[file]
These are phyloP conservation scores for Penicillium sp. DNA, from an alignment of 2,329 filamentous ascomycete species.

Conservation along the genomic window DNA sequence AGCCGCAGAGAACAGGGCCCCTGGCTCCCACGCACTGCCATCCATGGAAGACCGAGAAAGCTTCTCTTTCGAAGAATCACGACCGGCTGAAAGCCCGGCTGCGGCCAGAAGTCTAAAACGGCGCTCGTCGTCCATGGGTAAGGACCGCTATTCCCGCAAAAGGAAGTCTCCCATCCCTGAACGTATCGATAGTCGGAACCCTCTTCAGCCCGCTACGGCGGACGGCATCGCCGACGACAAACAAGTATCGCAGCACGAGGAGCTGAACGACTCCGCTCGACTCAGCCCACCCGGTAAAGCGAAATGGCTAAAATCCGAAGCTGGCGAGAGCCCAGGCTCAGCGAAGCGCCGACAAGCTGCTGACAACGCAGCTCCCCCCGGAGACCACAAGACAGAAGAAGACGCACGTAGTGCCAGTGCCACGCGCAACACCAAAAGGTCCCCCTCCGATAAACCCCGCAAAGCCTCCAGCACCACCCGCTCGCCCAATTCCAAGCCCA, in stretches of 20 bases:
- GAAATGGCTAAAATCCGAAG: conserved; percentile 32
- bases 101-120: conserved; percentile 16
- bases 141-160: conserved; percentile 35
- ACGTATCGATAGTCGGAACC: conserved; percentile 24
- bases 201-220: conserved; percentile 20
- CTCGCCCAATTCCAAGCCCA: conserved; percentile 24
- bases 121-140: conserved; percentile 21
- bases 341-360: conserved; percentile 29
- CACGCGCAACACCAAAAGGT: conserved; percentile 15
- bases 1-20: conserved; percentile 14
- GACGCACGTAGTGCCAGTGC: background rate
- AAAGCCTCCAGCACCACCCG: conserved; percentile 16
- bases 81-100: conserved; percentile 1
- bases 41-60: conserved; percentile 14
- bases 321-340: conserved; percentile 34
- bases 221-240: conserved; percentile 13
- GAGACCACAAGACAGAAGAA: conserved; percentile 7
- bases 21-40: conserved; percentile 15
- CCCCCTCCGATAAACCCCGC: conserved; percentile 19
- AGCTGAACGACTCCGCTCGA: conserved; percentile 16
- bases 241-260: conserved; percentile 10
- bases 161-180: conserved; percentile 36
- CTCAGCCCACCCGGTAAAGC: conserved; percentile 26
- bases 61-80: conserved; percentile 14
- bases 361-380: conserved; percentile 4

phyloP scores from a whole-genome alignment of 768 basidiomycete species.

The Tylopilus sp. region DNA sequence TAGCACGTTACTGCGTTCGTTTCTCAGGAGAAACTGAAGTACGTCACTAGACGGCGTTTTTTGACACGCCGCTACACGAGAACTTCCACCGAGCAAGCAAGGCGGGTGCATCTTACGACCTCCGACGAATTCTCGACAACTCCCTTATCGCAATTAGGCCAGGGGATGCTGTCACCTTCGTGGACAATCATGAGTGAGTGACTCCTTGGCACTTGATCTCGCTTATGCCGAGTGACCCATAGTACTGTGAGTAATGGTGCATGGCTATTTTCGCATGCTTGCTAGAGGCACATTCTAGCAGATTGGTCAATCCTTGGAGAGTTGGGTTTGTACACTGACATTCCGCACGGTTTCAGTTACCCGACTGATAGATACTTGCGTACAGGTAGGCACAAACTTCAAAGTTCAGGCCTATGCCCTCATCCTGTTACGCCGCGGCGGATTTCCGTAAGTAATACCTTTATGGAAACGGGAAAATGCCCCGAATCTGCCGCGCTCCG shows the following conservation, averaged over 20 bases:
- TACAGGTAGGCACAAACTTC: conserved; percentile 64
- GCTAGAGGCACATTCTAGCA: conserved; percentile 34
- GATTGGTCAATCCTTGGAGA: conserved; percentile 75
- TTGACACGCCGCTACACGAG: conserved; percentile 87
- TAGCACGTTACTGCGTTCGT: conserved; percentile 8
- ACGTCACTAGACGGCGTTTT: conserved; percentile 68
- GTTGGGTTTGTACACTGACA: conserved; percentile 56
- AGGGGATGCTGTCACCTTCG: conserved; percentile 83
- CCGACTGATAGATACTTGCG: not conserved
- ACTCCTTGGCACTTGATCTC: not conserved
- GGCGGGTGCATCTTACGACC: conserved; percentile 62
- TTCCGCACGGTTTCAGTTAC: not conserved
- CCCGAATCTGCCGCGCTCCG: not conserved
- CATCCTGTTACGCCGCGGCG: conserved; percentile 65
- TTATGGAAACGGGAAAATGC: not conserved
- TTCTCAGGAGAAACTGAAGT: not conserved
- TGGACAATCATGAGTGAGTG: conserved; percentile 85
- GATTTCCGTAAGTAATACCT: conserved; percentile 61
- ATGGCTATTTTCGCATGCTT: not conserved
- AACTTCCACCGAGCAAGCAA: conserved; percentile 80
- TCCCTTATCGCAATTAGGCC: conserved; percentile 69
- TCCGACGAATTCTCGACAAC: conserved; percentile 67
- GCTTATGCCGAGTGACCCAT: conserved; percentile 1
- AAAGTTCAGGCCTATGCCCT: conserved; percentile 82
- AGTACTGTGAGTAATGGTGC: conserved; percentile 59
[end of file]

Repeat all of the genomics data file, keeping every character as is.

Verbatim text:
These are phyloP conservation scores for Penicillium sp. DNA, from an alignment of 2,329 filamentous ascomycete species.

Conservation along the genomic window DNA sequence AGCCGCAGAGAACAGGGCCCCTGGCTCCCACGCACTGCCATCCATGGAAGACCGAGAAAGCTTCTCTTTCGAAGAATCACGACCGGCTGAAAGCCCGGCTGCGGCCAGAAGTCTAAAACGGCGCTCGTCGTCCATGGGTAAGGACCGCTATTCCCGCAAAAGGAAGTCTCCCATCCCTGAACGTATCGATAGTCGGAACCCTCTTCAGCCCGCTACGGCGGACGGCATCGCCGACGACAAACAAGTATCGCAGCACGAGGAGCTGAACGACTCCGCTCGACTCAGCCCACCCGGTAAAGCGAAATGGCTAAAATCCGAAGCTGGCGAGAGCCCAGGCTCAGCGAAGCGCCGACAAGCTGCTGACAACGCAGCTCCCCCCGGAGACCACAAGACAGAAGAAGACGCACGTAGTGCCAGTGCCACGCGCAACACCAAAAGGTCCCCCTCCGATAAACCCCGCAAAGCCTCCAGCACCACCCGCTCGCCCAATTCCAAGCCCA, in stretches of 20 bases:
- GAAATGGCTAAAATCCGAAG: conserved; percentile 32
- bases 101-120: conserved; percentile 16
- bases 141-160: conserved; percentile 35
- ACGTATCGATAGTCGGAACC: conserved; percentile 24
- bases 201-220: conserved; percentile 20
- CTCGCCCAATTCCAAGCCCA: conserved; percentile 24
- bases 121-140: conserved; percentile 21
- bases 341-360: conserved; percentile 29
- CACGCGCAACACCAAAAGGT: conserved; percentile 15
- bases 1-20: conserved; percentile 14
- GACGCACGTAGTGCCAGTGC: background rate
- AAAGCCTCCAGCACCACCCG: conserved; percentile 16
- bases 81-100: conserved; percentile 1
- bases 41-60: conserved; percentile 14
- bases 321-340: conserved; percentile 34
- bases 221-240: conserved; percentile 13
- GAGACCACAAGACAGAAGAA: conserved; percentile 7
- bases 21-40: conserved; percentile 15
- CCCCCTCCGATAAACCCCGC: conserved; percentile 19
- AGCTGAACGACTCCGCTCGA: conserved; percentile 16
- bases 241-260: conserved; percentile 10
- bases 161-180: conserved; percentile 36
- CTCAGCCCACCCGGTAAAGC: conserved; percentile 26
- bases 61-80: conserved; percentile 14
- bases 361-380: conserved; percentile 4

phyloP scores from a whole-genome alignment of 768 basidiomycete species.

The Tylopilus sp. region DNA sequence TAGCACGTTACTGCGTTCGTTTCTCAGGAGAAACTGAAGTACGTCACTAGACGGCGTTTTTTGACACGCCGCTACACGAGAACTTCCACCGAGCAAGCAAGGCGGGTGCATCTTACGACCTCCGACGAATTCTCGACAACTCCCTTATCGCAATTAGGCCAGGGGATGCTGTCACCTTCGTGGACAATCATGAGTGAGTGACTCCTTGGCACTTGATCTCGCTTATGCCGAGTGACCCATAGTACTGTGAGTAATGGTGCATGGCTATTTTCGCATGCTTGCTAGAGGCACATTCTAGCAGATTGGTCAATCCTTGGAGAGTTGGGTTTGTACACTGACATTCCGCACGGTTTCAGTTACCCGACTGATAGATACTTGCGTACAGGTAGGCACAAACTTCAAAGTTCAGGCCTATGCCCTCATCCTGTTACGCCGCGGCGGATTTCCGTAAGTAATACCTTTATGGAAACGGGAAAATGCCCCGAATCTGCCGCGCTCCG shows the following conservation, averaged over 20 bases:
- TACAGGTAGGCACAAACTTC: conserved; percentile 64
- GCTAGAGGCACATTCTAGCA: conserved; percentile 34
- GATTGGTCAATCCTTGGAGA: conserved; percentile 75
- TTGACACGCCGCTACACGAG: conserved; percentile 87
- TAGCACGTTACTGCGTTCGT: conserved; percentile 8
- ACGTCACTAGACGGCGTTTT: conserved; percentile 68
- GTTGGGTTTGTACACTGACA: conserved; percentile 56
- AGGGGATGCTGTCACCTTCG: conserved; percentile 83
- CCGACTGATAGATACTTGCG: not conserved
- ACTCCTTGGCACTTGATCTC: not conserved
- GGCGGGTGCATCTTACGACC: conserved; percentile 62
- TTCCGCACGGTTTCAGTTAC: not conserved
- CCCGAATCTGCCGCGCTCCG: not conserved
- CATCCTGTTACGCCGCGGCG: conserved; percentile 65
- TTATGGAAACGGGAAAATGC: not conserved
- TTCTCAGGAGAAACTGAAGT: not conserved
- TGGACAATCATGAGTGAGTG: conserved; percentile 85
- GATTTCCGTAAGTAATACCT: conserved; percentile 61
- ATGGCTATTTTCGCATGCTT: not conserved
- AACTTCCACCGAGCAAGCAA: conserved; percentile 80
- TCCCTTATCGCAATTAGGCC: conserved; percentile 69
- TCCGACGAATTCTCGACAAC: conserved; percentile 67
- GCTTATGCCGAGTGACCCAT: conserved; percentile 1
- AAAGTTCAGGCCTATGCCCT: conserved; percentile 82
- AGTACTGTGAGTAATGGTGC: conserved; percentile 59